Paul Sokolovsky | 29 Mar 20:16 2015
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Builtin functions are magically static methods?

Hello,

I looked into porting Python3 codecs module to MicroPython and saw
rather strange behavior, which is best illustrated with following
testcase:

==========
def foo(a):
    print("func:", a)

import _codecs
fun = _codecs.utf_8_encode
#fun = hash
#fun = str.upper
#fun = foo

class Bar:
    meth = fun

print(fun)
print(fun("foo"))
b = Bar()
print(b.meth("bar"))
==========

Uncommenting either _codecs.utf_8_encode or hash (both builtin
functions) produces 2 similar output lines, which in particular means
that its possible to call a native function as (normal) object method,
which then behaves as if it was a staticmethod - self is not passed to
a native function.
(Continue reading)

Victor Stinner | 28 Mar 10:57 2015
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Buildbot PPC64 AIX 3.x failures

Hi,

There are many failures on the AIX buildbot. Can someone try to fix
them? Or would it be possible to turn off the buildbot to quickly see
regressions?

http://buildbot.python.org/all/builders/PPC64%20AIX%203.x/builds/3426/steps/test/logs/stdio

The buildbot has not enough memory, and some tests are failing since
more than 3 months.

Victor
Victor Stinner | 28 Mar 10:53 2015
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OpenBSD buildbot has many failures

Hi,

The OpenBSD buildbot always fail with the same failures since many
months (ex: test_socket). Is someone interested to fix them? If no,
would it be possible to turn it off to get a better view of
regressions? Currently, they are too many red buildbots to quickly see
regressions introduced by recent commits.

http://buildbot.python.org/all/builders/x86%20OpenBSD%205.5%203.x

Victor
Victor Stinner | 28 Mar 10:51 2015
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Buildbot x86 XP-4 3.x doesn't compile anymore: drop it?

Hi,

The buildbot x86 XP-4 3.x doesn't compile anymore since 3 months or
more (maybe when Steve upgraded the Visual Studio project to VS 2015?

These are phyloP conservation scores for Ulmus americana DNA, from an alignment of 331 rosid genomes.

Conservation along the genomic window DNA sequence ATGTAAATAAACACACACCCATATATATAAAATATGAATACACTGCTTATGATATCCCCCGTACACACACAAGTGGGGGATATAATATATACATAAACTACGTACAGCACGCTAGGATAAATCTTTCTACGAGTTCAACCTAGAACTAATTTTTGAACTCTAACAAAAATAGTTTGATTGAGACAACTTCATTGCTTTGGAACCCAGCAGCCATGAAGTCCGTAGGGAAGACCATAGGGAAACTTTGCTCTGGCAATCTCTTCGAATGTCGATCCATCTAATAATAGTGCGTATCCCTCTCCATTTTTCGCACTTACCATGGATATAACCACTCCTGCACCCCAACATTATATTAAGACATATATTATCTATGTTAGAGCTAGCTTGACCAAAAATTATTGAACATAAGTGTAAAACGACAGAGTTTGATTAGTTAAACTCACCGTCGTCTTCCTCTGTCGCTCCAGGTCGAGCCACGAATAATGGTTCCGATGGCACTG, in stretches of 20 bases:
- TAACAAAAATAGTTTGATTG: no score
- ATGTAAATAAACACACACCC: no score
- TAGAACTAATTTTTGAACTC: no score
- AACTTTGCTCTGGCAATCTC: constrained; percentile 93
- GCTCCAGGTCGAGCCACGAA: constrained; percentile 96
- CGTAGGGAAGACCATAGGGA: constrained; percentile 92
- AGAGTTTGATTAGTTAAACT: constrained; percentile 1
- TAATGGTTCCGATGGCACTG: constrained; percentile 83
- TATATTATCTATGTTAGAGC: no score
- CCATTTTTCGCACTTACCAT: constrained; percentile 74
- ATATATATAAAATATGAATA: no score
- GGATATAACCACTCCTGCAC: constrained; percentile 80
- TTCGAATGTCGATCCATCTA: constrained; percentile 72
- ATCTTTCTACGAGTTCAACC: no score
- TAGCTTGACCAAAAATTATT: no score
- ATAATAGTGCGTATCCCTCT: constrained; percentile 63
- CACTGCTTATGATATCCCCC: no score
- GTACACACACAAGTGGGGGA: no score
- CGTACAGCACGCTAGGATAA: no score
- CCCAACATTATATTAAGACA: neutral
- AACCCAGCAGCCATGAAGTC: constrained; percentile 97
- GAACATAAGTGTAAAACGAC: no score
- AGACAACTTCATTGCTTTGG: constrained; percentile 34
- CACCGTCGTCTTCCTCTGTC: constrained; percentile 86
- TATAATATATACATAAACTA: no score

I don't know).

Would it be possible to fix this buildbot, or to turn it off?

By the way, do we seriously want to support Windows XP? I mean, *who*
will maintain it (no me sorry!). I saw recent changes to explicitly
*drop* support for Windows older than Visa (stop using GetTickCount,
always call GetTickCount64, for time.monotonic).

Victor
Victor Stinner | 28 Mar 10:48 2015
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MemoryError and other bugs on AMD64 OpenIndiana 3.x

Hi,

The buildbot AMD64 OpenIndiana 3.x is always red since at least 6
months. Almost always, tests fail because the buildbot has not enough
memory. Well, it's fun to see how Python handles MemoryError (it's
pretty good, there is no hard crash! my work on failmalloc was maybe
useful ;-)), but it doesn't help to detect regressions.

Would it be possible to enhance this buildbot?

I copy this email to the owner of buildbot. But I also sent it to
python-dev because MemoryError is not the only error, please take care
of our buildbots!

Thanks,
Victor
Victor Stinner | 28 Mar 10:39 2015
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Sporadic failures of test_subprocess and test_multiprocessing_spawn

Hi,

Can you please take a look at the following issue and try to reproduce it?
http://bugs.python.org/issue23771

The following tests sometimes hang on "x86 Ubuntu Shared 3.x" and
"AMD64 Debian root 3.x" buildbots:

- test_notify_all() of test_multiprocessing_spawn
- test_double_close_on_error() of test_subprocess
- other sporadic failures of test_subprocess

I'm quite sure that they are regressions, maybe related to the
implementation of the PEP 475. In the middle of all PEP 475 changes, I
changed some functions to release the GIL on I/O, it wasn't the case
before. I may be related.

Are you able to reproduce these issues? I'm unable to reproduce them
on Fedora 21. Maybe they are more likely on Debian-like operating
systems?

Victor
Python tracker | 27 Mar 18:08 2015

Summary of Python tracker Issues